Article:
The U.S. is first…in taxes.
The U.S. is perceived as the country that is home to the most competitive companies in the world with the largest corporate profits.
This perception rests on the assumption that the U.S. creates the best foundation to foster companies and so produce tremendous growth and corporate profits.
In the last few decades, other countries have created better education systems and have reduced tax rates and instituted tax cuts in order to imitate the U.S. and to foster the growth of companies that can compete and outdo American companies.
Well, as of this coming April, Japan is going to cut its corporate tax rate to 36.8%, leaving the U.S.—after factoring in federal and state taxes—at 39.2%; the highest level of corporate taxes in the world. This is 10%-15% above the world’s average!
Of course, having the world’s highest tax rates doesn’t inspire corporations to want to remain here or return here from overseas, as it affects corporate profits.
The other major issue that has been a hot political topic is those American corporations that have corporate profits overseas, but that don’t return those corporate profits to American shores, because they would be taxed immediately—at the highest corporate tax rates in the world.
The fact of those corporate profits remaining overseas means that jobs and investments occur in those countries at the expense of the U.S.
Republicans, in 2012’s election campaign, are aiming for tax cuts on those overseas corporate profits, in a bid to get that money invested back here in the U.S. The Republicans are aiming to lower the corporate tax rate to 25% from 35%, which would move the U.S. back down on the list of the highest corporate taxes in the world, but it would mean that the country still has high, above-average corporate tax rates.
Of course, the Democrats will have their own response to this tax cut on corporate profits. Everyone will make tax cut promises concerning those corporate profits, but will anything actually be done about it in the end?
There is no question that America’s competitiveness and corporate profits are hurt by having high corporate tax rates. The rest of the world has left us behind after imitating us.
There have been numerous economic studies done that illustrate how countries with high corporate taxes tend to have lower wages for their citizens. Clearly, this is not helping the nonexistent income growth in this country.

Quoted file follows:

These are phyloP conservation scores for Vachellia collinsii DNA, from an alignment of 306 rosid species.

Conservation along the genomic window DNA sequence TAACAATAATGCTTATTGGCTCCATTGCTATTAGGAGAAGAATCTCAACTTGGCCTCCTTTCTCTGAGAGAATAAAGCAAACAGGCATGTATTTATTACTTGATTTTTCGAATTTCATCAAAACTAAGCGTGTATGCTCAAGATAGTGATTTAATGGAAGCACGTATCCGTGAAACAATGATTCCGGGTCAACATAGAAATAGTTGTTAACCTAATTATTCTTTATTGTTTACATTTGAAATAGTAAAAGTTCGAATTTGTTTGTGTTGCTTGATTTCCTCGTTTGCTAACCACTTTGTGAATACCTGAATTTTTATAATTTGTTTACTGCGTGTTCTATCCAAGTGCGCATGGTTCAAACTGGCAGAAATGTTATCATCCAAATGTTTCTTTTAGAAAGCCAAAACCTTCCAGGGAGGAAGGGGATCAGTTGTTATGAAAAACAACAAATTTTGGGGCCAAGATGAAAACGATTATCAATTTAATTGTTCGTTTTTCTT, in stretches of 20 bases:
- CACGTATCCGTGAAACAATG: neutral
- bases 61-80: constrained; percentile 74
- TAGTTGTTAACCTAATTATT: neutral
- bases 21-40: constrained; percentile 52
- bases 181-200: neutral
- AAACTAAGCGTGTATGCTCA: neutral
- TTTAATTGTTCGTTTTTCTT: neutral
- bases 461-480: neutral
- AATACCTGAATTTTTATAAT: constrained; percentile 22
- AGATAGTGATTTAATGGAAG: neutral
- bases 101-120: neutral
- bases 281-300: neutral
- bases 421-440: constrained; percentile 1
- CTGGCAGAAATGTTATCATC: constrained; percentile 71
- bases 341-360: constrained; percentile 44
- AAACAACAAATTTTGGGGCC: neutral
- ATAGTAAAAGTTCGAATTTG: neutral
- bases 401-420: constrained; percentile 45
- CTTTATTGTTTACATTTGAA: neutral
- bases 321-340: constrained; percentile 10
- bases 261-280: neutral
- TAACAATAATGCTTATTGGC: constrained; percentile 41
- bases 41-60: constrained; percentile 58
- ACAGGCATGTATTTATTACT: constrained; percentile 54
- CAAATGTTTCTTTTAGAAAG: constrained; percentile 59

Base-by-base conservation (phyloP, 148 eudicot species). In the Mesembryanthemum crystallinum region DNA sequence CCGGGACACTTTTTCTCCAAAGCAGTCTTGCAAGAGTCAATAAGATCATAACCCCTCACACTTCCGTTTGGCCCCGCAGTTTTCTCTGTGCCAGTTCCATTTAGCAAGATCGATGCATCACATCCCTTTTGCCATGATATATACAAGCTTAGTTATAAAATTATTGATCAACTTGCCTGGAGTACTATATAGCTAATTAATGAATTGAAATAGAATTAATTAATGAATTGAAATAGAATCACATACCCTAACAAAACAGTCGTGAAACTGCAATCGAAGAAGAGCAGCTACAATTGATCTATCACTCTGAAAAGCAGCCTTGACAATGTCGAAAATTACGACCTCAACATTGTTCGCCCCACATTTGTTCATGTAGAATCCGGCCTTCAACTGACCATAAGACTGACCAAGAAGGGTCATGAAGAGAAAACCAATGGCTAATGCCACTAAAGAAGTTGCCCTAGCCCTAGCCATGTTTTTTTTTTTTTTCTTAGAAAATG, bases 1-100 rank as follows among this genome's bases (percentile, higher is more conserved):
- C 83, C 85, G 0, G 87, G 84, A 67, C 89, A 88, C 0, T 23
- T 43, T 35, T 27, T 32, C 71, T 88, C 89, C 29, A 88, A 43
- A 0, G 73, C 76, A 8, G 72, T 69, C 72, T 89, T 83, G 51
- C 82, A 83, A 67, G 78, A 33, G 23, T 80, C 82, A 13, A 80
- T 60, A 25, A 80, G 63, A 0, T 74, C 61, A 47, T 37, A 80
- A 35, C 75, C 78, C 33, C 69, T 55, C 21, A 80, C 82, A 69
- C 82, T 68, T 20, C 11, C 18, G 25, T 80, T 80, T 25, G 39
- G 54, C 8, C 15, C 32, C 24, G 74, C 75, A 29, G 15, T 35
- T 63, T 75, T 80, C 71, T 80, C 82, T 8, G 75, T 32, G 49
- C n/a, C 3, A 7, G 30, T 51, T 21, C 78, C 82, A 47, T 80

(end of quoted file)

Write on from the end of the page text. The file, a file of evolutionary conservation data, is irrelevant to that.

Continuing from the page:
How these tax cuts shape up come November’s Presidential election is anyone’s guess. However, if tax cuts are instituted in a bid to shore up corporate profits, this is going to lower government tax revenues, which means that the budget deficit will pass that trillion mark I’m looking for in 2013.
Like a household, the consequences and lack of flexibility of high debt loads and large budget deficits cause are daunting. Got gold?
Where the Market Stands; Where it’s Headed:
The bear market rally that started in March of 2009 has brought the Dow Jones Industrial Average to over 13,000 from 6,440 on March 9, 2009—quite a feat. Personally, I do not believe the rally is over yet. I believe stock prices have more room on the upside before Phase III of the bear market starts.
Yes, there are many reasons why the stock market should come down, but two major reasons why it still has upside potential. Interest rates are still historically low and equities provide a good alternative as an investment vehicle (but inflation is rising fast, so higher interest rates could come sooner rather than later). Secondly, investor and stock adviser confidence is not bullish enough, something that can also change quickly.
What He Said:
“If the U.S.housing market continues to fall apart, like I predict it will, the stock prices of major American banks that lend money to consumers to buy homes will come under pressure—these are the bank stocks I wouldn’t own.” Michael Lombardi in PROFIT CONFIDENTIAL, May 2, 2007. From May 2007 to November 2008 the Dow Jones U.S. Bank Index of the world’s largest bank stocks was down 65%.